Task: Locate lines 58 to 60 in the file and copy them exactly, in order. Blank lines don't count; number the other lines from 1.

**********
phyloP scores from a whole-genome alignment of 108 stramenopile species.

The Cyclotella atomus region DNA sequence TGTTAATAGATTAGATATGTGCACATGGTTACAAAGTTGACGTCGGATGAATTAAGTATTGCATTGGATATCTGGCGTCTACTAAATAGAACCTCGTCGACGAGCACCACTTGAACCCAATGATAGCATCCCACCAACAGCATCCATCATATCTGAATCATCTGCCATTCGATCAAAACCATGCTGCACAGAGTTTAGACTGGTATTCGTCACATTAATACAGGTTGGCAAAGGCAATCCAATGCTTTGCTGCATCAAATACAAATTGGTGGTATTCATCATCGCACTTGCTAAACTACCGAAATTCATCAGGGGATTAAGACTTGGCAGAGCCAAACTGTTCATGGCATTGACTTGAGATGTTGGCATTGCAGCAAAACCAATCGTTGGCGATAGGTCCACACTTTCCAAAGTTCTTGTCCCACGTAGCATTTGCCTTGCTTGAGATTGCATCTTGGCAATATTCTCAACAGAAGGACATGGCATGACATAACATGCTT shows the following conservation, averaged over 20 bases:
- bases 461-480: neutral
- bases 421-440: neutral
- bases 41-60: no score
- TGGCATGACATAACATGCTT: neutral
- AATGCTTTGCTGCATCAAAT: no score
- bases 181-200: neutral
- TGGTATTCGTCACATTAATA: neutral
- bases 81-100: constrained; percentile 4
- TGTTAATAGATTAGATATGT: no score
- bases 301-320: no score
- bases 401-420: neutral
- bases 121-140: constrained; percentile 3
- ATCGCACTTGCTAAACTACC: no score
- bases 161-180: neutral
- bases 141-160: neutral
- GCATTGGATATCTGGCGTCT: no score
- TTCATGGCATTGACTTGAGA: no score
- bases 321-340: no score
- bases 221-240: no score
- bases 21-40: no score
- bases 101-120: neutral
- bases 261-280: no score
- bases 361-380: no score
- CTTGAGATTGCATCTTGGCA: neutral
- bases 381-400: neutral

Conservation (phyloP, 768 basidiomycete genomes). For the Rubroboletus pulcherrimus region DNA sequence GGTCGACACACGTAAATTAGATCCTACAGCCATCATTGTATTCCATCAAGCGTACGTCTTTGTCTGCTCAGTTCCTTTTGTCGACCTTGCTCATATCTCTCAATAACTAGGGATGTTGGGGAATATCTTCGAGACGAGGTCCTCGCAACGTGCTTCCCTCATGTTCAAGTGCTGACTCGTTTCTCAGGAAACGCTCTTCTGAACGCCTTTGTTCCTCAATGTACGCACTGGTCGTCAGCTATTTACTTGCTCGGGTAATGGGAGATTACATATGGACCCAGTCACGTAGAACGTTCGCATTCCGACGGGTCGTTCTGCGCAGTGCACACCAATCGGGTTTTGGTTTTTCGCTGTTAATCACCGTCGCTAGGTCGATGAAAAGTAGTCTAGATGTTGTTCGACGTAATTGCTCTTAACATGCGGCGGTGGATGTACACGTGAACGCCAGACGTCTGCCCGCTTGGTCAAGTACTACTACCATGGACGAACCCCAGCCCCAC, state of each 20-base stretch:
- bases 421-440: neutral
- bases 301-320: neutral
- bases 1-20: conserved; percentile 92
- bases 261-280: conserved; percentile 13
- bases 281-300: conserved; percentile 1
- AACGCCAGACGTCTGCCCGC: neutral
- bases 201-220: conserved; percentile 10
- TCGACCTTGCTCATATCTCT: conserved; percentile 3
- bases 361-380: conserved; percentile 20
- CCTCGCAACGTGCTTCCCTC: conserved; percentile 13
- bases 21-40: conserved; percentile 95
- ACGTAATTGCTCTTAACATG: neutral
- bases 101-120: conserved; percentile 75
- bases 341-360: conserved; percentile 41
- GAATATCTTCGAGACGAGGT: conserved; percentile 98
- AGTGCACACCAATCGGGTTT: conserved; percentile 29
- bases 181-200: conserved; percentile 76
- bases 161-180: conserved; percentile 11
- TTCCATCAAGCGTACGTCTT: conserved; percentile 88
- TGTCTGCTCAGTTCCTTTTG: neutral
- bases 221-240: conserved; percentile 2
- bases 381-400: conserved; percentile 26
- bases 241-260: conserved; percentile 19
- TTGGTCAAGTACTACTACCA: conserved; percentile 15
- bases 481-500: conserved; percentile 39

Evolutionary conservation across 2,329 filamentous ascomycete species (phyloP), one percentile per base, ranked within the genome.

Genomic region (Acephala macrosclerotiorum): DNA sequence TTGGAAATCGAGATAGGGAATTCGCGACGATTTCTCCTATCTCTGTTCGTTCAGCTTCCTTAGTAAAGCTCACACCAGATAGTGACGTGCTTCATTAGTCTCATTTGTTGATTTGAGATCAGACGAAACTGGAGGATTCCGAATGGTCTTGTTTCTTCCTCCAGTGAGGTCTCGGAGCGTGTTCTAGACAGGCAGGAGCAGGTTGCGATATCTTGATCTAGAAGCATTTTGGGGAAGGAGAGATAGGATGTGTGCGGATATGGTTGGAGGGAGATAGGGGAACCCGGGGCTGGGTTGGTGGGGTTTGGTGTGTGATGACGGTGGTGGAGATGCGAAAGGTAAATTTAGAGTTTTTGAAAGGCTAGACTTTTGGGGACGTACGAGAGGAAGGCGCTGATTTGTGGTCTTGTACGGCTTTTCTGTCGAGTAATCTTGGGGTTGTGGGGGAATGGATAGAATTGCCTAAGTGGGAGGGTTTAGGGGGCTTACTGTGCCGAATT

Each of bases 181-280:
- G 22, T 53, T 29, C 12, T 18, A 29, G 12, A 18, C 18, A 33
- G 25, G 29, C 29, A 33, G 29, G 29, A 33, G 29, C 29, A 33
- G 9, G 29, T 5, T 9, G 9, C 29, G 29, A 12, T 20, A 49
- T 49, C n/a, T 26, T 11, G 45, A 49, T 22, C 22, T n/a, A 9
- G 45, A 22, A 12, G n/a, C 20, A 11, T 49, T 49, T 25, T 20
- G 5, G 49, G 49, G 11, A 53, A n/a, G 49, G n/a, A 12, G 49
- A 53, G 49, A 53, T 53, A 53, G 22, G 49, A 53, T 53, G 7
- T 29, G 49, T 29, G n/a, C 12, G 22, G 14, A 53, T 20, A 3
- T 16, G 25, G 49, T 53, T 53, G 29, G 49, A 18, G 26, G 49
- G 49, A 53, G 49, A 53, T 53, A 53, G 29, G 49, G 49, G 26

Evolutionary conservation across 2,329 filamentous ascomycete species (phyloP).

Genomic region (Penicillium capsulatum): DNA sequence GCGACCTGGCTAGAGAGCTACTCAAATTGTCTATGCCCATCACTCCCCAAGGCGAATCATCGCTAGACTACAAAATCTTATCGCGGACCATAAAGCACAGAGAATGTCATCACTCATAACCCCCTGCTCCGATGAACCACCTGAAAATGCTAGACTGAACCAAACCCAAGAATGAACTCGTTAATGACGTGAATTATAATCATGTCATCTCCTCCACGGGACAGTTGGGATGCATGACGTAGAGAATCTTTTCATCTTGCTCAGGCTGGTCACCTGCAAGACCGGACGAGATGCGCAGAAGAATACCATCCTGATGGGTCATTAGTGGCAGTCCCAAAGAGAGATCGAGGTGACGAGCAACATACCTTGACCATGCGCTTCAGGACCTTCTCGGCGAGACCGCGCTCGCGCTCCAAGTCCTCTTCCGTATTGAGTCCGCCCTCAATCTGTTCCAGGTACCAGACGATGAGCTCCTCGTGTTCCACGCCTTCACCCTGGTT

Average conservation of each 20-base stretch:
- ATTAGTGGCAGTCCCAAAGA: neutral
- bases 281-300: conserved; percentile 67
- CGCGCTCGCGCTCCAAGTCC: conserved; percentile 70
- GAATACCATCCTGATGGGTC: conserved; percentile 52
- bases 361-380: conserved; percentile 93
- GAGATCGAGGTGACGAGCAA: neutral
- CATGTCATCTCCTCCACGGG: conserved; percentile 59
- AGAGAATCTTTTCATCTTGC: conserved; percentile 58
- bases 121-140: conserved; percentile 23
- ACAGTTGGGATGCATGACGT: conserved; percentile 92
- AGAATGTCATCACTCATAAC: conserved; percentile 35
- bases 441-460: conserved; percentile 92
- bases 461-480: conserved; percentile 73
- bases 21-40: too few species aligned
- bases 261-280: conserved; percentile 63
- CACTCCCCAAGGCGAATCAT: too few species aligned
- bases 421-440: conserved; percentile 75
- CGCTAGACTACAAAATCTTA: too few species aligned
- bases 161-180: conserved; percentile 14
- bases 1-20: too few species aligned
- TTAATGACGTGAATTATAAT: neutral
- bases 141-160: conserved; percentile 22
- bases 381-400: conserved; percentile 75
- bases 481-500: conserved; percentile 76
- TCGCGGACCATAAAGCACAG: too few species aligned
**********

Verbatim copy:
- G 25, G 29, C 29, A 33, G 29, G 29, A 33, G 29, C 29, A 33
- G 9, G 29, T 5, T 9, G 9, C 29, G 29, A 12, T 20, A 49
- T 49, C n/a, T 26, T 11, G 45, A 49, T 22, C 22, T n/a, A 9